The app on my smartphone wants me to translate
la mujer3 come una manzana4. Easy.
But it does not say if the woman has chosen the apple.
It does not say if it’s the only thing in the kitchen
of a low-A league Yankees slum5
or if she picked it at a Kroger, felt it with her hand
& said yes, I will put this one in my body.
It does not say if the apple was sawdust in her mouth,
or the most crisp, sweet flesh of a Michigan autumn.
It does not say if the men surrounded her,
seven quartered in a two-bedroom apartment.6
If she thought they were handsome
& wanted to touch their hard
throwing arms. It does not say if she stopped
wanting to. It does not say if a man
introduced her to his teammates as mi mujer.
It does not say if she scribbled pictures of weddings
or funerals across the last dregs of dusk.
It does not say if she thought herself
una mujer or una niña. If she told her mother
she was off to a slumber party. Something
about pedicures. It does not say if the apple skin
sticks in her teeth, slices the gums. If she bled
on the soft white of the apple or maybe
the goodwill sheets covering an air mattress
next to an air mattress next to an air mattress
with her friend’s mosquito bite tits & a man
who gets so drunk he pisses in the fridge.7
It does not say if she was a virgin
or if there’s more than one way to tear a girl.8
It does not say if, perhaps, she found half a worm
or condom & knew something
wriggled inside her that she hadn’t asked for.9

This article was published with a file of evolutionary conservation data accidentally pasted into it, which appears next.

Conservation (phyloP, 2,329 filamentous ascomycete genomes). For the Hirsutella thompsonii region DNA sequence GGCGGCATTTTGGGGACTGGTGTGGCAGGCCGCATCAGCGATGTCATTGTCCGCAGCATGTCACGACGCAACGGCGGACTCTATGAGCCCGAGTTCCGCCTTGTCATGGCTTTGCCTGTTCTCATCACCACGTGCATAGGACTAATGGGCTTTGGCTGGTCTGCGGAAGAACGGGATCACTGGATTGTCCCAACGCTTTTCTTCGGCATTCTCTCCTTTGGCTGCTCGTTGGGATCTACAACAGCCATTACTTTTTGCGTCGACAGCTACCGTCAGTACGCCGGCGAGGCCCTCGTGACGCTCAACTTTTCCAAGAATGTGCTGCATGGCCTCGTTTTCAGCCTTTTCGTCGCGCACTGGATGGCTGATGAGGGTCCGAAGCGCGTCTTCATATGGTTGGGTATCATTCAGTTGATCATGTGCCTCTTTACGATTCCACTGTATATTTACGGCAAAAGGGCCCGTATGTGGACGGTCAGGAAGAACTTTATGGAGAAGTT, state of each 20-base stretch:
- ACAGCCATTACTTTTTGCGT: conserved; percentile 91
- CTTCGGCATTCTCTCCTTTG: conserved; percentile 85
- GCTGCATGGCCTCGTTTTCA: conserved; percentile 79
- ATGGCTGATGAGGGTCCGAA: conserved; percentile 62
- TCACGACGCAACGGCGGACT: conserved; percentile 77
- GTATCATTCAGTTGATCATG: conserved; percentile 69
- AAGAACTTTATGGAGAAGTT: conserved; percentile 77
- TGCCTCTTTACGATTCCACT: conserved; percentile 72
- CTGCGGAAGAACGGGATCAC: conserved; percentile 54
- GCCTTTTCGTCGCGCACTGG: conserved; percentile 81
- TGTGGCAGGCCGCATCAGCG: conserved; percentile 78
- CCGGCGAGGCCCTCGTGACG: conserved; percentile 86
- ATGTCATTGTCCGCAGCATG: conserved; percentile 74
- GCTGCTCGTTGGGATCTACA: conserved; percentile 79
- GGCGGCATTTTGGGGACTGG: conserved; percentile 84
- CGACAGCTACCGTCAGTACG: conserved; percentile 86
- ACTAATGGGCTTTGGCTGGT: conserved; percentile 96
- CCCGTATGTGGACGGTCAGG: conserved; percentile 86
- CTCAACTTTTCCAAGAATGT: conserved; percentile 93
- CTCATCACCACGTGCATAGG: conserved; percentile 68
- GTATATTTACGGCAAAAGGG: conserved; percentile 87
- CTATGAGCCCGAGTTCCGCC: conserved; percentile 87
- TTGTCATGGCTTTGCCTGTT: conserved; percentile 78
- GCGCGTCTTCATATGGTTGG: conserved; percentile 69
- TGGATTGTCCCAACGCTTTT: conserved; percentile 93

1. Memory is a mean drunk, always throwing her glass at the wrong targets. The language is not the problem. The problem, of course, is men & the things that remind me of them. I want to read Pizarnik in a hammock so loud the neighbors think I’m on something. I want her all over my tongue, my throat, my teeth.
2. How many pearls, how many laurels does it take to redecorate the past? Cheers to a doctorate in distancing. Cheers to how alone Texas stretches, the endless bright sky.
3. I learned this word in the first book of short stories I loved, The House on Mango Street, which Cisneros dedicates to Las Mujeres. I was fifteen & hadn’t been raped yet. Just a scrawny little white girl, but I knew Cisneros knew something about me, about how afraid I was of lemon heels & grown men who watched my legs too long & called me names that weren’t mine—Hey Buttercup, Hey Princess, Hey Babe.
4. What would this story be without an Eve to blame?
5. It does not say how the white American players were able to afford Hummers & Escalades, but they did. & the players from the DR & Venezuela all lived on chicken & rice & were very lonely stacked on top of each other by the invisible hand of capitalism. The first time I saw the room full air mattresses I thought, Slaveship. I thought, For what have you voyaged? I thought, Oh God. Oh God. Oh God.
6. But sometimes it was sweet. The men called each other Primo & raised Bud Lite cans toward the drop ceiling & spoke too fast for my gringa ears.
7. Maybe that’s not fair. Maybe we’ve all been too drunk. Let’s try a revision. Let’s say he gets so drunk he shouts Neruda: Solamente es un soplo, más húmedo que el llanto, /un líquido, un sudor, un aceite sin nombre. Let’s say I couldn’t translate the beauty. Let’s say I still can’t.
8 Weeks after, when I dipped the tampon in hydrogen peroxide to sting myself clean & raw, was that a spell?
9. It fails to mention that I named it Esperanza.